“Why do you like coming here?”

Not too long ago a few other folks and I made a quick run out to two of my favorite places, King’s Mountain National Military Park and Cowpens National Battlefield.  Both are Rev War sites in northwestern South Carolina.  It’s a pretty short trip from where I live, and I try to make it at least every year.  It’s my favorite way of recharging my batteries when I get burned out or over-stressed, as I have been for the past several weeks.  

We’d walked the first part of the loop at Cowpens and were headed back toward the Visitor Center when a member of my little group asked me, “Why do you like coming here?”  It was a good question, and my inability to come up with an answer has been bothering me a little.  

 Whatever a battlefield is—a monument, a learning center, an artifact—it was once the scene of violence and bloodshed on a massive scale.  And yet I thoroughly enjoy visiting battlefields, as do thousands of other people.  In fact, when I visit these places of slaughter and misery, I can find myself in a state of almost blissful contentment.  There’s a contradiction here that’s a little disturbing, especially given the fact that I abhor the misuse and neglect of these sites.  

I suppose part of the reason I enjoy visiting battlefields could be the simple fact that it’s always nice to get outdoors and walk around a bit.  I spend most of my time reclining with a book, hunkered over a computer screen, or standing in a classroom, so I’m always eager for any excuse to get out and stretch my legs.  

 Also, it doesn’t hurt that many preserved battlefields are lovely places.  You can’t beat King’s Mountain for a nice outdoor stroll.  It’s a small ridge surrounded by gently undulating, wooded hills; think of a series of high ocean swells turned into solid ground and covered with timber.  Cowpens is pretty pleasant, too, a grassy field bordered by woods with a sandy path running down the middle.  I could name any number of other killing fields that are gorgeous spots: Gettysburg, Antietam, Shiloh.

Cowpens today, from the NPS website

It would be easier to associate these locations with death and destruction if they had that almost tangibly sinister quality that permeates some places.  Some historic sites do have this quality; Wounded Knee and Waxhaws both have a sort of forlorn atmosphere, even independently of the brutal events that took place at them.  Little Bighorn and Appomattox are lovely, but also appropriately melancholy.  The rocky mountain face near the southern entrance to Cumberland Gap can seem pretty forbidding, especially in the winter, but having looked at it several times a week for much of my adult life, I’ve grown very fond of it.  Still, I find that a visit to such ominous places can be as rejuvenating as a trip to any other historic site, so the question of why I enjoy battlefields so much remains.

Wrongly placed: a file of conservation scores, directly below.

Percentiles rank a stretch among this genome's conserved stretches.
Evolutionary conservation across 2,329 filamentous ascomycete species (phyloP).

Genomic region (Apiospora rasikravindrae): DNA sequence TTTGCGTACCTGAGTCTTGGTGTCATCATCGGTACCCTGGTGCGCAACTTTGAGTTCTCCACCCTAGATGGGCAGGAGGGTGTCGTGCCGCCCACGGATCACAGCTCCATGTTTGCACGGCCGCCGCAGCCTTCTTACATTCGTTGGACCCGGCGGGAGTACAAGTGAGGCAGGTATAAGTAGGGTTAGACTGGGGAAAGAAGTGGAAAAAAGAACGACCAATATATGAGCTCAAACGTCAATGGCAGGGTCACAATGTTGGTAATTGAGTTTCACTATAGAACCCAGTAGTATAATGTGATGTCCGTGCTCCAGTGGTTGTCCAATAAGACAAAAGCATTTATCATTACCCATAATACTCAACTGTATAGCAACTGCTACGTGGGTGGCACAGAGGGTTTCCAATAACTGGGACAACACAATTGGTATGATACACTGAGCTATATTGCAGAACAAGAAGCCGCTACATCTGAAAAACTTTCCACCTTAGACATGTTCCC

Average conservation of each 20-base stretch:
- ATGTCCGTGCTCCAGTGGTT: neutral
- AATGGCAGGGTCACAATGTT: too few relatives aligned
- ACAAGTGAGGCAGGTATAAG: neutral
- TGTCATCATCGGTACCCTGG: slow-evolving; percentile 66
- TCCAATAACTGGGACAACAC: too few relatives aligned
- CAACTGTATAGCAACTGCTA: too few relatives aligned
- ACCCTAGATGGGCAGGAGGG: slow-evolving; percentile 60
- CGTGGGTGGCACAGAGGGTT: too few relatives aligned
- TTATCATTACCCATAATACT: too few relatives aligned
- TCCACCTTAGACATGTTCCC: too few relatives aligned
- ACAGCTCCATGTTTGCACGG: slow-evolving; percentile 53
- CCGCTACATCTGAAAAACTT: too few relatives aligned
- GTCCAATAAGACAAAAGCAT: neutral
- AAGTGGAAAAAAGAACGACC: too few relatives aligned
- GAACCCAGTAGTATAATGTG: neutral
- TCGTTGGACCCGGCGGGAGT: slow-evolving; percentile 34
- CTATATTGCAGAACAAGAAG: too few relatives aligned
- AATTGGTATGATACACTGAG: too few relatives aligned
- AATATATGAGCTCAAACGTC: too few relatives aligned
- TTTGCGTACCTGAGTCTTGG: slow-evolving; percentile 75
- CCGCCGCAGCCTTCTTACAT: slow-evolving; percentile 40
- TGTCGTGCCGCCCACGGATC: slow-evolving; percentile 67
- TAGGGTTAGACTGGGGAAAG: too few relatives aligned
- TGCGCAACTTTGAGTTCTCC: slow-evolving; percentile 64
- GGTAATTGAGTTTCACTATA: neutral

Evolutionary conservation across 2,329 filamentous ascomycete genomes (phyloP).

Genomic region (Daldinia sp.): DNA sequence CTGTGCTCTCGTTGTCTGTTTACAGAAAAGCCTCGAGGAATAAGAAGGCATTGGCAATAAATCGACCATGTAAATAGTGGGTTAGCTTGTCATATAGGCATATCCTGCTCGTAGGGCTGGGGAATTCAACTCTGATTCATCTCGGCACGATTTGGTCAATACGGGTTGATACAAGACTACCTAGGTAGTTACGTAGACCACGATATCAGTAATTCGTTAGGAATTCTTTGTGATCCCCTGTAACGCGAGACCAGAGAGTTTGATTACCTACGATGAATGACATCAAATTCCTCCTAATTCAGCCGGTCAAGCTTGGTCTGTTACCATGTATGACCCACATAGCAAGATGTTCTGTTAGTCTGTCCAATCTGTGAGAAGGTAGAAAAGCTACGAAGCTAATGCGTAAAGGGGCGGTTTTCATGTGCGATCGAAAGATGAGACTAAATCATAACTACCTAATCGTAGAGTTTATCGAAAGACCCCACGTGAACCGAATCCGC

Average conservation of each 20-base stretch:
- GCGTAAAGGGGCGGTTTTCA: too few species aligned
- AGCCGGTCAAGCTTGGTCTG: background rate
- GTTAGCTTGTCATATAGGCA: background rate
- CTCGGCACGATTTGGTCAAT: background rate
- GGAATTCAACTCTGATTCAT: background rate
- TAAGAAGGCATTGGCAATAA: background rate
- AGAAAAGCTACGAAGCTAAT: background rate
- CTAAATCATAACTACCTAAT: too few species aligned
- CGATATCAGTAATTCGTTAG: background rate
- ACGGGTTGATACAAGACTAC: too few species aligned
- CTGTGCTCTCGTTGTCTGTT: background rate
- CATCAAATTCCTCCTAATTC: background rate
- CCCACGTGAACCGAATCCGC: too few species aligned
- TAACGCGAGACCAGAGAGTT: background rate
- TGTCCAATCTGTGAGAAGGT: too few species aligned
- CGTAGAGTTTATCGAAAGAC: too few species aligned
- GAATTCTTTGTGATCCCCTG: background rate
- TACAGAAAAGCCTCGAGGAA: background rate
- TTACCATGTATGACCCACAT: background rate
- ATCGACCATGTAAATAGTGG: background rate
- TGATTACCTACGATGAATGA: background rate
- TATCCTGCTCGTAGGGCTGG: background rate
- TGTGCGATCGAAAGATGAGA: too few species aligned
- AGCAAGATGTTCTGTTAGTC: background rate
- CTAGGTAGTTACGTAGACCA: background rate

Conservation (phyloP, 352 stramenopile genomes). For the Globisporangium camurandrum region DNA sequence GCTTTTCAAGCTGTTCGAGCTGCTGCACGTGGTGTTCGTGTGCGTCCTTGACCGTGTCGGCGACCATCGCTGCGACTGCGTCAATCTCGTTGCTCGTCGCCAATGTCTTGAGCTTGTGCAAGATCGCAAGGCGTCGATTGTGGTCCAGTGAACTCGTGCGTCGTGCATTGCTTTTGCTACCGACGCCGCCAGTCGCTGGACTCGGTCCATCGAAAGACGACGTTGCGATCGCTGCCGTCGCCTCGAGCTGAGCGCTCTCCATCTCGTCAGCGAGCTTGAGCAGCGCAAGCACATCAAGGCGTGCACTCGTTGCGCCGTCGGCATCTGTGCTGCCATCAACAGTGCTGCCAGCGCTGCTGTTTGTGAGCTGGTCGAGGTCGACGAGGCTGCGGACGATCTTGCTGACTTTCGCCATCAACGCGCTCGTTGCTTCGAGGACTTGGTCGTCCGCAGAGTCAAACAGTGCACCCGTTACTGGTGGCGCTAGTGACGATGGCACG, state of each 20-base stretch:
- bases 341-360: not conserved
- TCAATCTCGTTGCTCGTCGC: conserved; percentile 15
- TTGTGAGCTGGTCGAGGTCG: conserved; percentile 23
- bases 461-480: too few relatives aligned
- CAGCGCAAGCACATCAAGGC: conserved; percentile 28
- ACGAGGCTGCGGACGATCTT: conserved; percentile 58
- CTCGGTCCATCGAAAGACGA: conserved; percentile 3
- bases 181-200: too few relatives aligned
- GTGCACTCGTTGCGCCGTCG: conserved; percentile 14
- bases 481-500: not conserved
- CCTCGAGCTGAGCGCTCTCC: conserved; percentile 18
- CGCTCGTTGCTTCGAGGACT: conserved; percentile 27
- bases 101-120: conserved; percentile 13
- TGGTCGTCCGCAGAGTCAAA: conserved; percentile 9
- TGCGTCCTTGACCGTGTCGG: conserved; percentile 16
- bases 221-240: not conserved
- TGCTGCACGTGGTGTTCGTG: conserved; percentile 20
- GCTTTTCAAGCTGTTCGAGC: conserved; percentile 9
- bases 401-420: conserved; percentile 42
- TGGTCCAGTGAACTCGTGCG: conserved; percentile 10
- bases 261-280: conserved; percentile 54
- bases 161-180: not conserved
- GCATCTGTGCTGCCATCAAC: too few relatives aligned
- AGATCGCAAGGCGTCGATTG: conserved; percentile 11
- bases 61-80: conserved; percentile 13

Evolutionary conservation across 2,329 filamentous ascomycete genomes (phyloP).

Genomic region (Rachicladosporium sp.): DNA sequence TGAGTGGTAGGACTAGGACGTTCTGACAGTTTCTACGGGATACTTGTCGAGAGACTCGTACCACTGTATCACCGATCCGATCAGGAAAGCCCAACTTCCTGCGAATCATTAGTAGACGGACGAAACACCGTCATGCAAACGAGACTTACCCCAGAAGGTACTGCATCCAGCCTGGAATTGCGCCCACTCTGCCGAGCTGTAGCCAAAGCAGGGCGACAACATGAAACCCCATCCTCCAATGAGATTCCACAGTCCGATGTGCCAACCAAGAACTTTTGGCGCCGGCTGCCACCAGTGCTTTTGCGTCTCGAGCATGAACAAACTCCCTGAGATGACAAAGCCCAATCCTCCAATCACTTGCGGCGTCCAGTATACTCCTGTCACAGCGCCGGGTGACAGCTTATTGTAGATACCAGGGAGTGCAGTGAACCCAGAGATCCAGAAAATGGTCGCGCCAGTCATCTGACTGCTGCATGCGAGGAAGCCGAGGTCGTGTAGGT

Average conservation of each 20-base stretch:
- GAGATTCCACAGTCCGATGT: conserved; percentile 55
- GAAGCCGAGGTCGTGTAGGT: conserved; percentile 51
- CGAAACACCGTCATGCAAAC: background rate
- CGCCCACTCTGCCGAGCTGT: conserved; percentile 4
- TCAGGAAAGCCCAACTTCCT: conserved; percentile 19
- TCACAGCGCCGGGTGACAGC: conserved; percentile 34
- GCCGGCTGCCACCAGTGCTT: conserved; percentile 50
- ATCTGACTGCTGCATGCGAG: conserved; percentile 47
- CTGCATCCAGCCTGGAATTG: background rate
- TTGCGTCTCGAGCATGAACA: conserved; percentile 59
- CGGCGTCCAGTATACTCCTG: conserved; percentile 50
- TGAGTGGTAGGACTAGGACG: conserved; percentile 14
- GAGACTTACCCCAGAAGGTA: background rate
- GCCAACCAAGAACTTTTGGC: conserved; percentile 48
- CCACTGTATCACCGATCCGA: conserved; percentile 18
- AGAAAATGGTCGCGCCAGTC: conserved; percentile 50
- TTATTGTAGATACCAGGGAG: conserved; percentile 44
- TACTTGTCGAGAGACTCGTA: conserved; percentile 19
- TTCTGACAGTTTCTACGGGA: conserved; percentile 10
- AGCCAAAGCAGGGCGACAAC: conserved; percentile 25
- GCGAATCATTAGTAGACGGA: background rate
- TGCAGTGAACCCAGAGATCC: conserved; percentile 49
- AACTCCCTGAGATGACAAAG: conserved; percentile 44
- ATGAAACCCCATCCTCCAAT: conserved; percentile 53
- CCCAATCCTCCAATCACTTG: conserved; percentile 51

The conclusion I’ve come to is pretty simple.  The main reason I like being in these places is because I can get my head around them.  I can understand the ground because I can understand what happened on it.  In the same way that some places are comfortable because you can link them to personal memories, a familiar battlefield can be comfortable because you can link them to names, events, and meanings.  You can make sense of the landscape by making sense of a moment in its past. 

Indeed, making sense of the past is basically what history is.  It operates from the same basic impulse that drives people to catalogue insects or build astronomical observatories.  When we encounter something that transcends the mundane business of everyday life, our instinct is to try to come to some kind of terms with it.  Past wars have that transcendence for me, and studying them is my way of coming to terms. 

Besides, if thousands of people find these places of slaughter more compelling than the modern world outside them, it just might reveal as much about the banality of that modern world as it does about anything else.

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Filed under American Revolution, History and Memory, Museums and Historic Sites

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